The Finnish airport company Finavia has achieved carbon neutrality at all its airports this year after having worked towards this goal for a long time. The next target is zero emissions.
“We have worked hard to cut emissions resulting from our own operations and do our part in reducing emissions from air traffic. All our 21 airports have achieved carbon neutrality this year. The reduction of the carbon footprint of our Lapland Airports has now also been recognized with an international ACA (Airport Carbon Accreditation) certification. Helsinki Airport was already certified in 2017,” says Henri Hansson, Finavia’s SVP and Technical Director, who is responsible for the company’s sustainability.
According to Hansson, CO2 emissions per passenger at the airports have fallen by 68% over the past ten years thanks to measures taken by Finavia to curb climate change. Between 2007 and 2018, CO2 emissions per passenger fell from 2.2 kg to 0.7 kg.
“We only use wind power. Helsinki Airport also has its own solar power plant on the terminal roof. At Helsinki Airport and Lapland Airports, the fuel for our ground fleet vehicles has been replaced with renewable diesel produced from waste and residue.”
At regional airports, Finavia uses renewable sources of energy, such as pellets, for heating when possible. Half of them are heated using Finnish wood biofuel.
Finavia has offset the remaining emissions, which consist of emissions such as those resulting from the company’s business travel. This way, Finavia has been able to achieve carbon neutrality. Now, the share of emissions that is being offset is 45%.
“We are constantly working to reduce emissions by taking practical measures such as increasing the use of renewable sources of heat as well as renewable diesel and acquiring electric cars and electric ground fleet vehicles for our airports,” says Hansson about future measures.
By offsetting emissions, Finavia funds Gold Standard-certified projects, which reduce emissions elsewhere. At the moment, Finavia supports a large-scale project in Ghana that aims to reduce the cutting down of local forests for firewood with the help of more efficient stoves. Thanks to the project, Ghana can reduce its CO2 emissions by a million tonnes while generating local jobs and wealth.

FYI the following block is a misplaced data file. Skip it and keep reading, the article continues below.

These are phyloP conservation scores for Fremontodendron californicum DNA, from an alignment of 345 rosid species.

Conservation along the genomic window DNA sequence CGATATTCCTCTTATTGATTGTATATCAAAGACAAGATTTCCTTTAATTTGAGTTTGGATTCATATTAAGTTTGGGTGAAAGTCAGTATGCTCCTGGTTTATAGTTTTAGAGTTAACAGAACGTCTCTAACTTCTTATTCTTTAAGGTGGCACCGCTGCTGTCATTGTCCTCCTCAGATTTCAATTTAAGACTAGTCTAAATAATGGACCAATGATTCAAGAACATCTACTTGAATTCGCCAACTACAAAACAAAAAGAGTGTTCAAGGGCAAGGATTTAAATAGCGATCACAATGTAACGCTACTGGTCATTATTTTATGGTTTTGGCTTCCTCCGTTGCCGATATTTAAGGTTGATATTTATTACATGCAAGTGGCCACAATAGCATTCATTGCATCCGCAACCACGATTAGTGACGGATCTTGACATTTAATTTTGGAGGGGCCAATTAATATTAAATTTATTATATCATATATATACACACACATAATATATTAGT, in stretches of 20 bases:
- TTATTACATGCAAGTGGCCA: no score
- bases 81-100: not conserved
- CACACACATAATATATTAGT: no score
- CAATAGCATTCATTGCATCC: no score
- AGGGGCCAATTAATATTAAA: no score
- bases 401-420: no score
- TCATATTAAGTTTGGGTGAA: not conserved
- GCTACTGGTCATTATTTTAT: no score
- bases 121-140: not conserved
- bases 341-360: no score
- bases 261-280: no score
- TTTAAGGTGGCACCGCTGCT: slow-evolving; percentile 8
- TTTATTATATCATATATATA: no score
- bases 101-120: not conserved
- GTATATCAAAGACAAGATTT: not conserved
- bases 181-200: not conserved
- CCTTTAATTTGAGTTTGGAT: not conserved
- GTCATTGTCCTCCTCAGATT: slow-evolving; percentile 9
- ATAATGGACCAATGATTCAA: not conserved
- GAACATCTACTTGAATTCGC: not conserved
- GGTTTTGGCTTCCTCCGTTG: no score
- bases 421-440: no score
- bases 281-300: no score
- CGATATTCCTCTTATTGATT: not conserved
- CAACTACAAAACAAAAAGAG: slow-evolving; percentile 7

According to Hansson, the carbon neutrality of airports is an important sustainability step. Finavia’s next target is zero emissions.
“This means zero CO2 emissions without offsetting. In June, we signed a pledge by Airports Council International. With this pledge, dozens of airport operators commit to achieving net-zero emissions by 2050. In Finland, we will seek to reach this goal as early as during the 2030s.”
Information about the carbon neutrality certification process for airports
Finavia is part of the joint commitment of European airport operators to have 100 carbon-neutral airports in Europe by 2030. Finnish airports operated by Finavia comprise 20% of this goal.
Finavia joined the ACA program eight years ago. Helsinki Airport was certified as carbon neutral in 2017 and Lapland Airports in 2019. Thanks to offsetting, other Finavia airports also achieved carbon neutrality in 2019, a year earlier than planned. Due to the faster schedule, the other airports were not yet part of the certification process.
The international ACA program consists of four levels. At Level 1, the airport must monitor the CO2 emissions resulting from its operations. At Level 2, the airport must show that emissions are being reduced. At Level 3, the airport operator must engage other businesses operating at the airport in emissions reduction. At the highest level, Level 3+, the airport must offset its remaining CO2 emissions. The airport can then be certified as carbon neutral.
Photo credit: Finavia